Ah well. Just one more balidaan by bhartiya naari for pati parmeshwar. I'm used to it now. Well, almost. A cousin speaks to him for the first time on the phone for like ten minutes and declares that he likes Viv more than he likes me. Gee thanks. Bro, you choose random stranger over 26 years of cousin-ship? My folks are so proud of him because he can speak my language but I'm still struggling with his! But Tamil is a terribly terribly difficult language, but no one gives me credit for that! Waaaaaaaaaa! :'(
And not just in the real world! 2 years at the bar. 488 posts. 16692 comments. And this guy just saunters along and becomes the laadla of every bewda/bewdi at the bar! People message me on gtalk, "So when is Viv playing pictionary again?"
Bhai does the hard work, guy gets the bouquets.
I guess it's true then.
Behind every successful man is a random south-meets-north slideshow girl. :/
Wednesday, April 25, 2007
So I was wandering around a mall when I entered this tiny shop of odds and ends, and spotted something rather interesting. On sale was a pair of 'YiFan bathing gloves'. You don't need a towel, you don't need a sponge, you don't need a pumice stone. You just wear the gloves, put the shower cream on them and scrub away.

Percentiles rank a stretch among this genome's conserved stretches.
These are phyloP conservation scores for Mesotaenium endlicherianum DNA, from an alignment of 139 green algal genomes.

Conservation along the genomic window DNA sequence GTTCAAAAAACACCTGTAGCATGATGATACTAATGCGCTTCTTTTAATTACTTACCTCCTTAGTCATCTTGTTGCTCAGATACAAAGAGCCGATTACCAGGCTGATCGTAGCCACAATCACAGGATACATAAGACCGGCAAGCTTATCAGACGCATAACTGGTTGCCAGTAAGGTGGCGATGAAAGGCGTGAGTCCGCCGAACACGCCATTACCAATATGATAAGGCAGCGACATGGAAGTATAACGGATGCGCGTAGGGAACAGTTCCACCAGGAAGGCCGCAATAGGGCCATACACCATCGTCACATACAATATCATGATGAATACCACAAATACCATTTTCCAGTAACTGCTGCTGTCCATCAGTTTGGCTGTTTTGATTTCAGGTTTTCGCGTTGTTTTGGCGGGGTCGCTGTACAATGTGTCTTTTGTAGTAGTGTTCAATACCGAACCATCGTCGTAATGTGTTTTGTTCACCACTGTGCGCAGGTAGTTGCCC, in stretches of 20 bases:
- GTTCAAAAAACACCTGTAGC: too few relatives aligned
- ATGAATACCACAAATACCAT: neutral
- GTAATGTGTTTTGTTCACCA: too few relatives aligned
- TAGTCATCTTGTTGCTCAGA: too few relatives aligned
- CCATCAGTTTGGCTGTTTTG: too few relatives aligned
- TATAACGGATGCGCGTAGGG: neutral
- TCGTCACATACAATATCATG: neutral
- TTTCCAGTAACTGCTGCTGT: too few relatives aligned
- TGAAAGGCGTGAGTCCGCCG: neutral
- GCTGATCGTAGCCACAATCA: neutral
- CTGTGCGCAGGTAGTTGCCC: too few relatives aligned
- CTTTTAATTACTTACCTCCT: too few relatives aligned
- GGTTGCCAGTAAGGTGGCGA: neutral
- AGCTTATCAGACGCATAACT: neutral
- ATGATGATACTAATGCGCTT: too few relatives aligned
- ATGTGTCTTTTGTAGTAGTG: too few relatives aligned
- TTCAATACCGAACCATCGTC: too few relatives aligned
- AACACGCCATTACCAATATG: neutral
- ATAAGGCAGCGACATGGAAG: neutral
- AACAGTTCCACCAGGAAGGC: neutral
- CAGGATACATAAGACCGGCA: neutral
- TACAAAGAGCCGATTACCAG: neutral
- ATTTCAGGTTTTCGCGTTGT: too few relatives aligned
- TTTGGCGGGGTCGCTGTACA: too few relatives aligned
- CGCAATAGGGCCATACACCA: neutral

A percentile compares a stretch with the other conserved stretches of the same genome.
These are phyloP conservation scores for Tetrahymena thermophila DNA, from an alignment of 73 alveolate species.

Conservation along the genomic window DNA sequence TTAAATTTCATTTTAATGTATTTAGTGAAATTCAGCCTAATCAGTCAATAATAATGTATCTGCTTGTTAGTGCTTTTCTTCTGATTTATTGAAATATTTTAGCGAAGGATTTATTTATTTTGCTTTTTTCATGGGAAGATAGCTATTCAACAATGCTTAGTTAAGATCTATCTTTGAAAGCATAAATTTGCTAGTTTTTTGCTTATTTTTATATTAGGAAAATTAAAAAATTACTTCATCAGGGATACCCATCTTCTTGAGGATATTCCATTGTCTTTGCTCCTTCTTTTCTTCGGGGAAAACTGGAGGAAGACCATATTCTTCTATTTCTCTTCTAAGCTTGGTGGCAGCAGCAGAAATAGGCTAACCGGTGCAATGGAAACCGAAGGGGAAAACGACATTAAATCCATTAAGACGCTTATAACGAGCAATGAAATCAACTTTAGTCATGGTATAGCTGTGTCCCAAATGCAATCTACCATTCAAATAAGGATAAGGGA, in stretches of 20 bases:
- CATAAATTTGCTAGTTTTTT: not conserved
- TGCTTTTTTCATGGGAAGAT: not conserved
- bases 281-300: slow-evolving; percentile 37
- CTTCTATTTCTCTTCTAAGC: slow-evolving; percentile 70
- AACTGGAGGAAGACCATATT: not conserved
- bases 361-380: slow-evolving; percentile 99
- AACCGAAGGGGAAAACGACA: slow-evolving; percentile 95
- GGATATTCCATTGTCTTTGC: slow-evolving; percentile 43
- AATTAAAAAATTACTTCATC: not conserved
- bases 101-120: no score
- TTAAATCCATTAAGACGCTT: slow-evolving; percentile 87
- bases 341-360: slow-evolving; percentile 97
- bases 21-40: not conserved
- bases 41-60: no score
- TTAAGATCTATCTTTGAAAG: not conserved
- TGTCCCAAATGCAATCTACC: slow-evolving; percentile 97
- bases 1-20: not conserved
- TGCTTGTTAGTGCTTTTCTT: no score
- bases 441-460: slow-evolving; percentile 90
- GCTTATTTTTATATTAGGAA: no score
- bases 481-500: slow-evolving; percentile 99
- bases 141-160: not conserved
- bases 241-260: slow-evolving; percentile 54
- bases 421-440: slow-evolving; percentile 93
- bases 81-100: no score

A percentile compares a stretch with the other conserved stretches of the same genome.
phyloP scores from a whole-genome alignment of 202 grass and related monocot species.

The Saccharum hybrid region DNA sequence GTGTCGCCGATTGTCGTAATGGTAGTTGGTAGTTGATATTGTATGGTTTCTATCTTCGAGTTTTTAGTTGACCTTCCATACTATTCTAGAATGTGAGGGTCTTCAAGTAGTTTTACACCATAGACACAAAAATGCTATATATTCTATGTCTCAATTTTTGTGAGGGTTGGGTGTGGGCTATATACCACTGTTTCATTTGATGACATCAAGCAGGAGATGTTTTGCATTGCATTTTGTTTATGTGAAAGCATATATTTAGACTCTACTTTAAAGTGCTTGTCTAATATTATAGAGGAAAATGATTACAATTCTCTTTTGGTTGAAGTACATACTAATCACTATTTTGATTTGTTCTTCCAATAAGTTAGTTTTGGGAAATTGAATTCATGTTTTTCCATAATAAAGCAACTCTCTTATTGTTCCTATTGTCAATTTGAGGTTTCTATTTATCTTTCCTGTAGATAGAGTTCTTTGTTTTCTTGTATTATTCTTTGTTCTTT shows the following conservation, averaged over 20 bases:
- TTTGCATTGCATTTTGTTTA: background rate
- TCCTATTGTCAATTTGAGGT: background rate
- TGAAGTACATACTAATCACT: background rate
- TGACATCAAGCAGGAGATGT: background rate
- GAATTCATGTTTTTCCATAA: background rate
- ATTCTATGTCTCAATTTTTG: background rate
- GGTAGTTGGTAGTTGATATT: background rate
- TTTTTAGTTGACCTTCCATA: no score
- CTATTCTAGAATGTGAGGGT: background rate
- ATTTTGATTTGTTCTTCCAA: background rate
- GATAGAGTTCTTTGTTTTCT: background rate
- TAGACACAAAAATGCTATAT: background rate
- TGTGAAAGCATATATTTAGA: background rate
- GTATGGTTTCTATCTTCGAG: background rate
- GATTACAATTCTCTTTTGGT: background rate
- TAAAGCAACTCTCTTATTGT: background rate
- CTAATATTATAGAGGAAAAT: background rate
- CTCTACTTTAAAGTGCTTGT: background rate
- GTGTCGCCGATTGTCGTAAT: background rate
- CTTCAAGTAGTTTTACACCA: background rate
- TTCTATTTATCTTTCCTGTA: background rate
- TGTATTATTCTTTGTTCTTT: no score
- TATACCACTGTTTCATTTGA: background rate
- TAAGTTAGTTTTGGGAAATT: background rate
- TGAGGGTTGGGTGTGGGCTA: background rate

It looked like one of those inventions made in someone's basement and perhaps even produced there, going by the instructions on the package. I've reproduced the instructions below (without any editing whatsoever, including the random and sudden use of uppercase letters). What you see is what I saw.
This glove is made from high quality microfiber nylon No smell, No harm for the body. It Can get rid of the dirt which attached on the skin, strengthen our body and cosmetics.Even more,it Can Refresh the cell.strengthen the circling of blood therefore makes the skin smooth,gentle,and soft
YiFan bath glove comfortable and convenient
You Shoud put some soap on your body body before use the bath towel The glove can Suck a little water when it comes across water. this can strengthen the function of cleaning dirt. It suit for all kinds of soaps and other products which can protect the skin.
Advice:please use in different color
So I bought a pair cos I figured they'd be amazing for exfoliation. Well, I don't know if they "strengthened the circling of my blood" but they sure better made my skin smooth as hell. I know I sound like one of those people on the teleshopping channel who have a Caucasian face but sell the product in hindi, but I really wonder why Watson's doesn't carry this amazing product.
The whole thing reminded me of a book called '101 Unuseless Japanese Inventions: The Art of Chindogu' that my ex-boss had lent me many years ago. Those who are not familiar with the word 'Chindogu', here's what Wikipedia says: